Hotel Online
News for the Hospitality Executive




Lessons from the Field
A Common Sense Approach to Success in the Hospitality Industry
By Dr. John Hogan, CHA MHS CHE, June 9,2009

What is Your Definition of Leadership?


By Dr. John Hogan, CHE CHA MHS, June 9, 2009

In consulting for clients, in preparation for personalizing workshops and in evaluating topics for this regular column series, I regularly reflect on what the measures for success are.  As an avid reader and an aficionado of history, I expand beyond my own career by examining the successes and failures of others to find  knowledge.

Hospitality (and almost every business in this now global economy) has evolved to a blend of high tech and high touch.   Technology greatly facilitates research, marketing, distribution and communication.  The people-skills side of business, however remains the fundamental center of all basics that pulls everything  together.

My MBA1 thesis addressed some of the results of blending high tech and high touch.  Contrary to many historical business patterns in the United States, the extraordinary consolidation of the most established hotel brands did not negatively affect the profitability of most individually owned hotels. In fact, the apparent consumer confidence in branded hotels not only maintained, but also actually improved profitability for most hotels in most segments during that time. This trend appears to be reinforced by the ongoing transition from independently operated and marketed properties to chain affiliation.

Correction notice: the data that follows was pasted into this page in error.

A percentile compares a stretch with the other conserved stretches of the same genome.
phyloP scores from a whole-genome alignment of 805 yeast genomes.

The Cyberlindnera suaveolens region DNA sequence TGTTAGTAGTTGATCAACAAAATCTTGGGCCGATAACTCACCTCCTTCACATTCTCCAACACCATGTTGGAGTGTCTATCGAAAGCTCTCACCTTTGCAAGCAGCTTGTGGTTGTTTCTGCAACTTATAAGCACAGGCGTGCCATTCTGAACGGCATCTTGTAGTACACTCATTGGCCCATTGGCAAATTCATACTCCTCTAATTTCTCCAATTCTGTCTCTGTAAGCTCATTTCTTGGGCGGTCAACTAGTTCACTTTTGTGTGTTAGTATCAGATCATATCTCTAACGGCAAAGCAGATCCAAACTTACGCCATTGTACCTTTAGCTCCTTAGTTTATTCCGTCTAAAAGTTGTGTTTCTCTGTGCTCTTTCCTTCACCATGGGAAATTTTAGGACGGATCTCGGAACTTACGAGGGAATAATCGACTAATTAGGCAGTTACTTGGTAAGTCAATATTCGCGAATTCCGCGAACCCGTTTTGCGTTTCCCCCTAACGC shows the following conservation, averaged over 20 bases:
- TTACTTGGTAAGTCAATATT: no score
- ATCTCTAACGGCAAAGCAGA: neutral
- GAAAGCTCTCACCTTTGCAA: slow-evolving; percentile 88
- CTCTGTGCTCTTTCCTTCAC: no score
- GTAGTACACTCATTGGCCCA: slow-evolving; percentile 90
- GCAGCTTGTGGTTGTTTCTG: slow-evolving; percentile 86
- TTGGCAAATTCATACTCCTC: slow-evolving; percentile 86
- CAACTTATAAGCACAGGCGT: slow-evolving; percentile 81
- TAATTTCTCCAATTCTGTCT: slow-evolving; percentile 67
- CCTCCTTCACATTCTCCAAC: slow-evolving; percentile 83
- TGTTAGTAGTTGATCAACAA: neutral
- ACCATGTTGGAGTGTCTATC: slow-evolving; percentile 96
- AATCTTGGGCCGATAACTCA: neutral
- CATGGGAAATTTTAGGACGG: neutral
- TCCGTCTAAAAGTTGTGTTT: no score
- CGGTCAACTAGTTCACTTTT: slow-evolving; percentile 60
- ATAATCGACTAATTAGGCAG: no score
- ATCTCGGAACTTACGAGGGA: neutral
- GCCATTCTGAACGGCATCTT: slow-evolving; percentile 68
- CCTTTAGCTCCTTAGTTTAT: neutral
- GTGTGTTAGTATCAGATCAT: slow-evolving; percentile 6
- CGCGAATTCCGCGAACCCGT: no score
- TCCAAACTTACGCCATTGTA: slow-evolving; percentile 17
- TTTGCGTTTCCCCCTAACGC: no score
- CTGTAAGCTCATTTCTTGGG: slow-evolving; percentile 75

Recognizing the Impact of Leadership

In my readings, I have come to respect many of the insights and business practices of former General Electric Chairman and CEO, Jack Welch.  While he probably made some flawed decisions in his 20-year tenure of one of the world’s most diversified conglomerates, he recognized the need to focus his efforts on the high -touch side of succeeding in business.  In a recent column, (Why do we really do what we do?)  I outlined some of Welch’s focus on learning and on the merits of performing a SWOT analysis {Strengths, Weaknesses, Opportunities and Threats) of all business functions.

In his book STRAIGHT FROM THE GUT, Welch shared many examples of how critical it was to have the right people in the right positions if the company’s was to meet its long-term commitment to company values, to effective decision making and to ongoing profitability2